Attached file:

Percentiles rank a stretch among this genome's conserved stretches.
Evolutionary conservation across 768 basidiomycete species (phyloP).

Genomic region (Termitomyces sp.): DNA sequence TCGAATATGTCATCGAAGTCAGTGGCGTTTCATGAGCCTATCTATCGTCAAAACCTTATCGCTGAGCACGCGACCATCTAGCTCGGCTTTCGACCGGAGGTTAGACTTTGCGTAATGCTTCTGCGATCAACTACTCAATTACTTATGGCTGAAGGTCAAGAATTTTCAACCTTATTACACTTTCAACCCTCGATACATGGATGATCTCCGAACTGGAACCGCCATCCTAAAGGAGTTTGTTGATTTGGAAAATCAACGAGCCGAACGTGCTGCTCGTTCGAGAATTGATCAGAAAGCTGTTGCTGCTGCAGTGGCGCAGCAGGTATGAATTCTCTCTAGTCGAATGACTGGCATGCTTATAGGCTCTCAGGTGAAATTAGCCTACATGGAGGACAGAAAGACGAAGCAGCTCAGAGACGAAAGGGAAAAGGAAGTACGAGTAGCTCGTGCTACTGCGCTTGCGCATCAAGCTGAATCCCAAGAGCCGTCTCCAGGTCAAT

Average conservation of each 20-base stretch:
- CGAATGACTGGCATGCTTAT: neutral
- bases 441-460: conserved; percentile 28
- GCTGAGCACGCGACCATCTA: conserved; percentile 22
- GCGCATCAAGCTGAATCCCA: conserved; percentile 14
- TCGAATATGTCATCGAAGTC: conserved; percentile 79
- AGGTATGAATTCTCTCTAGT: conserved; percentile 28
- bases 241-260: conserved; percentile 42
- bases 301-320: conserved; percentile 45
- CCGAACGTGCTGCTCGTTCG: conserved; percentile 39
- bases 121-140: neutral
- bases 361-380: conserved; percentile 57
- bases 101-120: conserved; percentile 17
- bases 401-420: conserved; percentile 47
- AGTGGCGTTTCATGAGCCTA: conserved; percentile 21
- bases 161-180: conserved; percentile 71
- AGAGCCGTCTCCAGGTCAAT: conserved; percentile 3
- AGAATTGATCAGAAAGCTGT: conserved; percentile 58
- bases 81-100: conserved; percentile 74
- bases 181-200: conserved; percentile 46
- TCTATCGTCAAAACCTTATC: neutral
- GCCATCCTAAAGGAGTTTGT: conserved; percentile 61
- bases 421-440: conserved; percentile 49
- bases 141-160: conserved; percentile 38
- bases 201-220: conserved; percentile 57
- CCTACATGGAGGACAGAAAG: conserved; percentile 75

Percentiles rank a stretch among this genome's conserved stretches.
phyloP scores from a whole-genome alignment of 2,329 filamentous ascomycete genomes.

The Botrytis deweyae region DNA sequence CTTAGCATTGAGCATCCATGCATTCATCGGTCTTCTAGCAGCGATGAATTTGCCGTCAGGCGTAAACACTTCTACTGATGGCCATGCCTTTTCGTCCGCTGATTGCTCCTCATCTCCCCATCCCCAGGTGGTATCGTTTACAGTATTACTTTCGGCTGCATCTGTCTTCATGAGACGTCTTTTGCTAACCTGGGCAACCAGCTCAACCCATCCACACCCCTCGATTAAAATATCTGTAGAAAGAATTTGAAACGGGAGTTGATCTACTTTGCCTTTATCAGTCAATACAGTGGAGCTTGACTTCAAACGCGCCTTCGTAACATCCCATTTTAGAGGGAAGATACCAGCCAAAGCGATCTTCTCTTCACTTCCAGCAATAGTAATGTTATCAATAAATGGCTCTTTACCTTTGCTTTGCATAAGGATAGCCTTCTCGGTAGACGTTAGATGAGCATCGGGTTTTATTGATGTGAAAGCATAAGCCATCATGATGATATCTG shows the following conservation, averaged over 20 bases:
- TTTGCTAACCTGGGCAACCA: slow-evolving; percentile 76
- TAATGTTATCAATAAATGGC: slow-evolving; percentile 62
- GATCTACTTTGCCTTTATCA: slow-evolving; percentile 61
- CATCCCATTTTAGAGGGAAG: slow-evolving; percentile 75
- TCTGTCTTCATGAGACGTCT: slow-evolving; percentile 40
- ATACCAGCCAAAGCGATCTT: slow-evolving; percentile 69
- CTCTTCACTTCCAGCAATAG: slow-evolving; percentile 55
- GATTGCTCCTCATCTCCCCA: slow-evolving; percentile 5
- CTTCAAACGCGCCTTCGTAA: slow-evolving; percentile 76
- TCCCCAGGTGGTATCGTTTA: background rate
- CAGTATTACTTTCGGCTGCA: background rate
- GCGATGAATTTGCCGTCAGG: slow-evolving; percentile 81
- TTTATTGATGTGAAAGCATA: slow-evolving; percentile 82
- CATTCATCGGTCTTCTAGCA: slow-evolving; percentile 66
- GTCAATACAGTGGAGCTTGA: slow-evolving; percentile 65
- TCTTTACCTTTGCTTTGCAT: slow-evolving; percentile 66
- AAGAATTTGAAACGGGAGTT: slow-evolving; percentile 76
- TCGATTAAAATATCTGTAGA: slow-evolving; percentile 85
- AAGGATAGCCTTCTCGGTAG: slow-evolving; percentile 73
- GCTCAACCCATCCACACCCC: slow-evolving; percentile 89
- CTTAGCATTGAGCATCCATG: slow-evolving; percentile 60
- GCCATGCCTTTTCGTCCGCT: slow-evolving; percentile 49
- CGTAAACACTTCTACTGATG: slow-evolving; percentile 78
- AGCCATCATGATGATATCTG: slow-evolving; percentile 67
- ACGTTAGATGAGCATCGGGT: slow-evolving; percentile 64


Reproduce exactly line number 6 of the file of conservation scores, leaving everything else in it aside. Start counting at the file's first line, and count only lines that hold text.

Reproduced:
- bases 441-460: conserved; percentile 28